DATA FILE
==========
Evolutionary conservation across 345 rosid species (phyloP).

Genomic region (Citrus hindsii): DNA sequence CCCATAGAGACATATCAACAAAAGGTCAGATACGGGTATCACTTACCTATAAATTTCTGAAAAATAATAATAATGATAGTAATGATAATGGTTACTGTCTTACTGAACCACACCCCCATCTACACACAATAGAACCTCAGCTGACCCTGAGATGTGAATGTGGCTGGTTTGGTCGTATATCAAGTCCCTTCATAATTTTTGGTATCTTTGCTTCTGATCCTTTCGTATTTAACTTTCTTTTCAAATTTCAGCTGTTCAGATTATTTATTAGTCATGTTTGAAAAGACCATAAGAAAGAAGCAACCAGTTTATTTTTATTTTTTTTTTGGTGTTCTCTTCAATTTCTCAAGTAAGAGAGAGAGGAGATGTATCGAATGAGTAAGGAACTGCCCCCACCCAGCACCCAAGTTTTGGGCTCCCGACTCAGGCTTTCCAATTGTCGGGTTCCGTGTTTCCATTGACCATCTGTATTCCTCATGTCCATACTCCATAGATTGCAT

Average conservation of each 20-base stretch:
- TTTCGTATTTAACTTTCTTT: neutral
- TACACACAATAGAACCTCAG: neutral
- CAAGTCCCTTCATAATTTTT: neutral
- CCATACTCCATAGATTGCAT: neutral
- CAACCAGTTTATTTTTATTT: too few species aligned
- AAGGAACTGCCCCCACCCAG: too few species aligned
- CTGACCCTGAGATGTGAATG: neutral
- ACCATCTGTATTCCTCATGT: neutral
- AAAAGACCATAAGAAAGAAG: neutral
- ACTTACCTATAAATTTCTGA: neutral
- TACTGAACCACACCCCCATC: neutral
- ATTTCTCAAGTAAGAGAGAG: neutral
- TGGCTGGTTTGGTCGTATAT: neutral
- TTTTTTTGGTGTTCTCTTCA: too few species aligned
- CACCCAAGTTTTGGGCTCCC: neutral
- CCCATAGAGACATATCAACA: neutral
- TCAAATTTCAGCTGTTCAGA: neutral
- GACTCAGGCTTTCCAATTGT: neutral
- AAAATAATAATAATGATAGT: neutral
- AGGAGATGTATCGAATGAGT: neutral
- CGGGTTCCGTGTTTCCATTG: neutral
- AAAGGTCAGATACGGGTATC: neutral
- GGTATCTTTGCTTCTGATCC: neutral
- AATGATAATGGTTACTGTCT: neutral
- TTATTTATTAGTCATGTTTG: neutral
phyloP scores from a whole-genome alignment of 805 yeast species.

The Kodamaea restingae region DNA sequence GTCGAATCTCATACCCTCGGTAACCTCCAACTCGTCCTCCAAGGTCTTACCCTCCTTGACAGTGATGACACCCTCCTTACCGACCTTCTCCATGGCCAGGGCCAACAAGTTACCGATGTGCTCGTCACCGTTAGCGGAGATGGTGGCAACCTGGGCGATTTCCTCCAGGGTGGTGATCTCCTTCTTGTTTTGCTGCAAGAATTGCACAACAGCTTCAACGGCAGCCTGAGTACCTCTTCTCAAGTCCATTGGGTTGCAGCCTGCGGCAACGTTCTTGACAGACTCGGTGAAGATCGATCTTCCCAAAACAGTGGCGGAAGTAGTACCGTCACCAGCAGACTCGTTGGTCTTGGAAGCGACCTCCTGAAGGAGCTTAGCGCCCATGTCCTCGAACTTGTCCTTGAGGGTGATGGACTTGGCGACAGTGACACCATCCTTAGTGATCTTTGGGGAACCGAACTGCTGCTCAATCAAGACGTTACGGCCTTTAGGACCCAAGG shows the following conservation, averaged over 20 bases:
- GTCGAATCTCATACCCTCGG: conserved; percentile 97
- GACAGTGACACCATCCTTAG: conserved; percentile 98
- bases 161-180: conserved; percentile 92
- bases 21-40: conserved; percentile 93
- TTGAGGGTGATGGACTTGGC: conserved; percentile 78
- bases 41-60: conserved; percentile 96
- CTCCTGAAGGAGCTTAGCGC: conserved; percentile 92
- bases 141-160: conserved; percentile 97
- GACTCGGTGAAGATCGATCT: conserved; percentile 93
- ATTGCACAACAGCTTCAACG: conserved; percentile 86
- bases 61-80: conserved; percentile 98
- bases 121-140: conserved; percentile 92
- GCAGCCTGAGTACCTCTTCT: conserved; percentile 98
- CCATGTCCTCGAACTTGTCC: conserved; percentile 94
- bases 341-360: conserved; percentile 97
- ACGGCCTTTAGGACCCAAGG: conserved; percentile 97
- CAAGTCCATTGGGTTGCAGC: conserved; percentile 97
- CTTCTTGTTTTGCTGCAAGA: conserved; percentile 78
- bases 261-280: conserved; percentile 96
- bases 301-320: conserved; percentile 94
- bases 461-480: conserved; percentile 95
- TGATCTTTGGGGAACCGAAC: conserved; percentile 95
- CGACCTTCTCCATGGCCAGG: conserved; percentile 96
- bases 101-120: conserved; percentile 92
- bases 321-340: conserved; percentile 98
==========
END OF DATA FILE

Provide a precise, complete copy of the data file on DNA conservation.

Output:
Evolutionary conservation across 345 rosid species (phyloP).

Genomic region (Citrus hindsii): DNA sequence CCCATAGAGACATATCAACAAAAGGTCAGATACGGGTATCACTTACCTATAAATTTCTGAAAAATAATAATAATGATAGTAATGATAATGGTTACTGTCTTACTGAACCACACCCCCATCTACACACAATAGAACCTCAGCTGACCCTGAGATGTGAATGTGGCTGGTTTGGTCGTATATCAAGTCCCTTCATAATTTTTGGTATCTTTGCTTCTGATCCTTTCGTATTTAACTTTCTTTTCAAATTTCAGCTGTTCAGATTATTTATTAGTCATGTTTGAAAAGACCATAAGAAAGAAGCAACCAGTTTATTTTTATTTTTTTTTTGGTGTTCTCTTCAATTTCTCAAGTAAGAGAGAGAGGAGATGTATCGAATGAGTAAGGAACTGCCCCCACCCAGCACCCAAGTTTTGGGCTCCCGACTCAGGCTTTCCAATTGTCGGGTTCCGTGTTTCCATTGACCATCTGTATTCCTCATGTCCATACTCCATAGATTGCAT

Average conservation of each 20-base stretch:
- TTTCGTATTTAACTTTCTTT: neutral
- TACACACAATAGAACCTCAG: neutral
- CAAGTCCCTTCATAATTTTT: neutral
- CCATACTCCATAGATTGCAT: neutral
- CAACCAGTTTATTTTTATTT: too few species aligned
- AAGGAACTGCCCCCACCCAG: too few species aligned
- CTGACCCTGAGATGTGAATG: neutral
- ACCATCTGTATTCCTCATGT: neutral
- AAAAGACCATAAGAAAGAAG: neutral
- ACTTACCTATAAATTTCTGA: neutral
- TACTGAACCACACCCCCATC: neutral
- ATTTCTCAAGTAAGAGAGAG: neutral
- TGGCTGGTTTGGTCGTATAT: neutral
- TTTTTTTGGTGTTCTCTTCA: too few species aligned
- CACCCAAGTTTTGGGCTCCC: neutral
- CCCATAGAGACATATCAACA: neutral
- TCAAATTTCAGCTGTTCAGA: neutral
- GACTCAGGCTTTCCAATTGT: neutral
- AAAATAATAATAATGATAGT: neutral
- AGGAGATGTATCGAATGAGT: neutral
- CGGGTTCCGTGTTTCCATTG: neutral
- AAAGGTCAGATACGGGTATC: neutral
- GGTATCTTTGCTTCTGATCC: neutral
- AATGATAATGGTTACTGTCT: neutral
- TTATTTATTAGTCATGTTTG: neutral
phyloP scores from a whole-genome alignment of 805 yeast species.

The Kodamaea restingae region DNA sequence GTCGAATCTCATACCCTCGGTAACCTCCAACTCGTCCTCCAAGGTCTTACCCTCCTTGACAGTGATGACACCCTCCTTACCGACCTTCTCCATGGCCAGGGCCAACAAGTTACCGATGTGCTCGTCACCGTTAGCGGAGATGGTGGCAACCTGGGCGATTTCCTCCAGGGTGGTGATCTCCTTCTTGTTTTGCTGCAAGAATTGCACAACAGCTTCAACGGCAGCCTGAGTACCTCTTCTCAAGTCCATTGGGTTGCAGCCTGCGGCAACGTTCTTGACAGACTCGGTGAAGATCGATCTTCCCAAAACAGTGGCGGAAGTAGTACCGTCACCAGCAGACTCGTTGGTCTTGGAAGCGACCTCCTGAAGGAGCTTAGCGCCCATGTCCTCGAACTTGTCCTTGAGGGTGATGGACTTGGCGACAGTGACACCATCCTTAGTGATCTTTGGGGAACCGAACTGCTGCTCAATCAAGACGTTACGGCCTTTAGGACCCAAGG shows the following conservation, averaged over 20 bases:
- GTCGAATCTCATACCCTCGG: conserved; percentile 97
- GACAGTGACACCATCCTTAG: conserved; percentile 98
- bases 161-180: conserved; percentile 92
- bases 21-40: conserved; percentile 93
- TTGAGGGTGATGGACTTGGC: conserved; percentile 78
- bases 41-60: conserved; percentile 96
- CTCCTGAAGGAGCTTAGCGC: conserved; percentile 92
- bases 141-160: conserved; percentile 97
- GACTCGGTGAAGATCGATCT: conserved; percentile 93
- ATTGCACAACAGCTTCAACG: conserved; percentile 86
- bases 61-80: conserved; percentile 98
- bases 121-140: conserved; percentile 92
- GCAGCCTGAGTACCTCTTCT: conserved; percentile 98
- CCATGTCCTCGAACTTGTCC: conserved; percentile 94
- bases 341-360: conserved; percentile 97
- ACGGCCTTTAGGACCCAAGG: conserved; percentile 97
- CAAGTCCATTGGGTTGCAGC: conserved; percentile 97
- CTTCTTGTTTTGCTGCAAGA: conserved; percentile 78
- bases 261-280: conserved; percentile 96
- bases 301-320: conserved; percentile 94
- bases 461-480: conserved; percentile 95
- TGATCTTTGGGGAACCGAAC: conserved; percentile 95
- CGACCTTCTCCATGGCCAGG: conserved; percentile 96
- bases 101-120: conserved; percentile 92
- bases 321-340: conserved; percentile 98